Ex-GOP senator Flake hopes a Democrat beats Trump in 2020

Former Republican Senator Jeff Flake has said he would rather have a Democrat win in 2020 than see President Trump get re-elected. 

Flake, a frequent critic of the president, made the comment during an Intelligence Squared debate. 

During the event, Flake said: “I think that four years is difficult enough — to unravel some of the damage that has been done internationally to our role, to our leadership position. We cannot — should not go another four years.” 

And when the moderator asked, “Are you willing to lose a cycle for the Republican Party because of the principles that you’re arguing,” the former lawmaker said, “Oh, yes. Yes.” 

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Sen. Jeff Flake (R-AZ) arrives for meeting about the Republican Tax Reform package on Capitol Hill in Washington, U.S., November 9, 2017. REUTERS/Aaron P. Bernstein
Sen. Jeff Flake speaks with reporters ahead of votes on Capitol Hill in Washington, U.S., December 6, 2017. REUTERS/Aaron P. Bernstein
Sen. Jeff Flake (R-AZ) speaks with reporters about the Senate health care bill on Capitol Hill in Washington, U.S., July 12, 2017. REUTERS/Aaron P. Bernstein
American aid worker Alan Gross (2nd R) poses after his release with L-R, U.S. Rep. Chris Van Hollen (D-MD), U.S. Sen. Jeff Flake (R-AZ), and U.S. Sen. Patrick Leahy (D-VT) at the airport in Havana, Cuba, December 17, 2014 in this photo tweeted by Rep. Van Hollen. The United States is planning to restore diplomatic relations with Cuba more than 50 years after they were severed, a major policy shift after decades of hostile ties with the communist-ruled island. REUTERS/Courtesy the office of Rep. Chris Van Hollen/Handout (CUBA - Tags: POLITICS) FOR EDITORIAL USE ONLY. NOT FOR SALE FOR MARKETING OR ADVERTISING CAMPAIGNS. THIS IMAGE HAS BEEN SUPPLIED BY A THIRD PARTY. IT IS DISTRIBUTED, EXACTLY AS RECEIVED BY REUTERS, AS A SERVICE TO CLIENTS
WASHINGTON, DC - DECEMBER 5: Sen. Jeff Flake, R-Ariz., listens as President Donald Trump speaks before hosting a lunch with Senate Republicans in the Roosevelt Room of the White House in Washington, DC on Tuesday, Dec. 05, 2017. (Photo by Jabin Botsford/The Washington Post via Getty Images)
WASHINGTON, DC - JANUARY 9: Sen. Jeff Flake, R-Ariz., and Sen. Bob Menendez, D-N.J., listen as President Donald Trump speaks during a meeting with lawmakers on immigration policy in the Cabinet Room at the White House in Washington, DC on Tuesday, Jan. 09, 2018. (Photo by Jabin Botsford/The Washington Post via Getty Images)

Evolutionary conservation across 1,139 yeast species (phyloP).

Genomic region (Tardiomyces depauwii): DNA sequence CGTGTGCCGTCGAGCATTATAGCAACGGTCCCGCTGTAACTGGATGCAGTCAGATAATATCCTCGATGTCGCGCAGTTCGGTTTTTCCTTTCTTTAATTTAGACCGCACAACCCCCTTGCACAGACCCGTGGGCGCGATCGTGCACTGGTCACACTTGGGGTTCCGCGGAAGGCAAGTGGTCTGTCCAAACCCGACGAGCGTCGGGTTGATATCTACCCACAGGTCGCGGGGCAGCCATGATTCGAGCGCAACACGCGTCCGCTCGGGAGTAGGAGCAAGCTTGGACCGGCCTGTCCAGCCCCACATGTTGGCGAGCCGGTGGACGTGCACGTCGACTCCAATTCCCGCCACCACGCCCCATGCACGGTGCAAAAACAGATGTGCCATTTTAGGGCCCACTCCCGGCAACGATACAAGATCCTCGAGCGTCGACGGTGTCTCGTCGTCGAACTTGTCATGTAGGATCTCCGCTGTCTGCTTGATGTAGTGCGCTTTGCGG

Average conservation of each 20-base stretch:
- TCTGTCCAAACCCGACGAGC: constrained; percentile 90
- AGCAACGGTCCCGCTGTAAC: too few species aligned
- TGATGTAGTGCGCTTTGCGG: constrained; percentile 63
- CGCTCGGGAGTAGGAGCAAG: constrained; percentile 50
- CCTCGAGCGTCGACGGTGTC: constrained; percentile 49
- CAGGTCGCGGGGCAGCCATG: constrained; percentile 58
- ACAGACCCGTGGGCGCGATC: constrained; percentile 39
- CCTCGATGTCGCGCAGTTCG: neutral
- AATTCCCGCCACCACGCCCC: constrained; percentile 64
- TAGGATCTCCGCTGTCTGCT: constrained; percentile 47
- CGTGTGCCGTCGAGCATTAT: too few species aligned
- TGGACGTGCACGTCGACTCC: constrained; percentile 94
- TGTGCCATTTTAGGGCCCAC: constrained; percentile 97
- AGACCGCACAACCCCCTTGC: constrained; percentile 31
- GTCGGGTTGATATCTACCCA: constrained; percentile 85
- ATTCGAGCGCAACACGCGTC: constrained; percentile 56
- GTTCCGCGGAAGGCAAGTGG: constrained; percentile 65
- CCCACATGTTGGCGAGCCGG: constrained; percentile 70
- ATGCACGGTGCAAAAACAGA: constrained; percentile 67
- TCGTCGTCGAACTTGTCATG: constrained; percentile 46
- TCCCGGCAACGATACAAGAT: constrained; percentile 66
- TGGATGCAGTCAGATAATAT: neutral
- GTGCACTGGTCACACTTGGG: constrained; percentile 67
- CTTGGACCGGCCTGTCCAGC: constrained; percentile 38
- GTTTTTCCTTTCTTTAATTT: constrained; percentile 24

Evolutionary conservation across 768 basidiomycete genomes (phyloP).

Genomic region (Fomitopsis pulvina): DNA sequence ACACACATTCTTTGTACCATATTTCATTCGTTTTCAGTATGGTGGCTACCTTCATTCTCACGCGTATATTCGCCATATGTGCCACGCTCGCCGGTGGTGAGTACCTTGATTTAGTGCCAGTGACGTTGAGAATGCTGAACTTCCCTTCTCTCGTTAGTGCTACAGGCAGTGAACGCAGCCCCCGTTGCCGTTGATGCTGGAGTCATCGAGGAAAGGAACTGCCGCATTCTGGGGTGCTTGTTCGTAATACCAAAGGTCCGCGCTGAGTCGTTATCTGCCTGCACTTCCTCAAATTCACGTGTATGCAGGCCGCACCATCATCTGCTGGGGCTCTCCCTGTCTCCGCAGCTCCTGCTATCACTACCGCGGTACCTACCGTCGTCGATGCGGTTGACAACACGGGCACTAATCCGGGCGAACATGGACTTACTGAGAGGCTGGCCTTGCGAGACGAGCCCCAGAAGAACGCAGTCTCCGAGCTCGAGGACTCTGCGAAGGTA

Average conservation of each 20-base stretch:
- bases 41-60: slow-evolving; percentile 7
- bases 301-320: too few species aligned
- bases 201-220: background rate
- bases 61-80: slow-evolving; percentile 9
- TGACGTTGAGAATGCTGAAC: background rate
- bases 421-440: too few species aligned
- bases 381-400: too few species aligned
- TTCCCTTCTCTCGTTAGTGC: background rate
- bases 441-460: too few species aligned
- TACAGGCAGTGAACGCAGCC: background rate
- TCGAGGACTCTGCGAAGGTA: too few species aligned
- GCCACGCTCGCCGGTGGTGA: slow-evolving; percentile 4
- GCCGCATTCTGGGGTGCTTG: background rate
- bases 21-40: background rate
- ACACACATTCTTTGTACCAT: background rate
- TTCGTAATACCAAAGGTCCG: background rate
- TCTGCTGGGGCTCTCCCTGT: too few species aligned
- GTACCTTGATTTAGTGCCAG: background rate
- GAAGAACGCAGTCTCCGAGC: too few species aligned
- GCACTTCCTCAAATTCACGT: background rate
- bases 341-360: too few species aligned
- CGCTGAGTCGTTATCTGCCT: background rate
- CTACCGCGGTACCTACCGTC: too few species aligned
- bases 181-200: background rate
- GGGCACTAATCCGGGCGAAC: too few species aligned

WASHINGTON, DC - OCTOBER 30: Sen. Jeff Flake (R-AZ) looks on during a Senate Foreign Relations Committee hearing concerning the authorizations for use of military force, October 30, 2017 in Washington, DC. As Mattis and Tillerson face questions about the administration's authority to use military force, Congress is still seeking more information about the deadly ambush that killed four U.S. troops in Niger. (Photo by Drew Angerer/Getty Images)
WASHINGTON, DC - OCTOBER 24: Sen. Jeff Flake (R-AZ) speaks to reporters on Capitol Hill after announcing he will not seek re-election October 24, 2017 in Washington, DC. Flake announced that he will leave the Senate after his term ends in 14 months. (Photo by Win McNamee/Getty Images)
WASHINGTON, DC - OCTOBER 24: Sen. Jeff Flake (R-AZ) and his wife Cheryl Flake leave the U.S. Capitol as they are trailed by reporters, October 24, 2017 in Washington, DC. Flake announced that he will not be seeking re-election and he will leave the Senate after his term ends in 14 months. (Photo by Drew Angerer/Getty Images)
UNITED STATES - OCTOBER 18: Sen. Jeff Flake, R-Ariz., listens as Attorney General Jeff Sessions testifies during the Senate Judiciary Committee hearing on Full committee hearing on 'Oversight of the U.S. Department of Justice' on Wednesday, Oct. 18, 2017. (Photo By Bill Clark/CQ Roll Call)
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“Look at the long term, at what you’re doing for the party, because people don’t want to be associated with it,” Flake added.  

Flake decided not to run for another Senate term in 2018.  

At the time, Trump publicly attacked Flake, who ended up blasting the president directly, accusing him of breaching true conservative ideals in favor of more nationalistic tendencies.  

 

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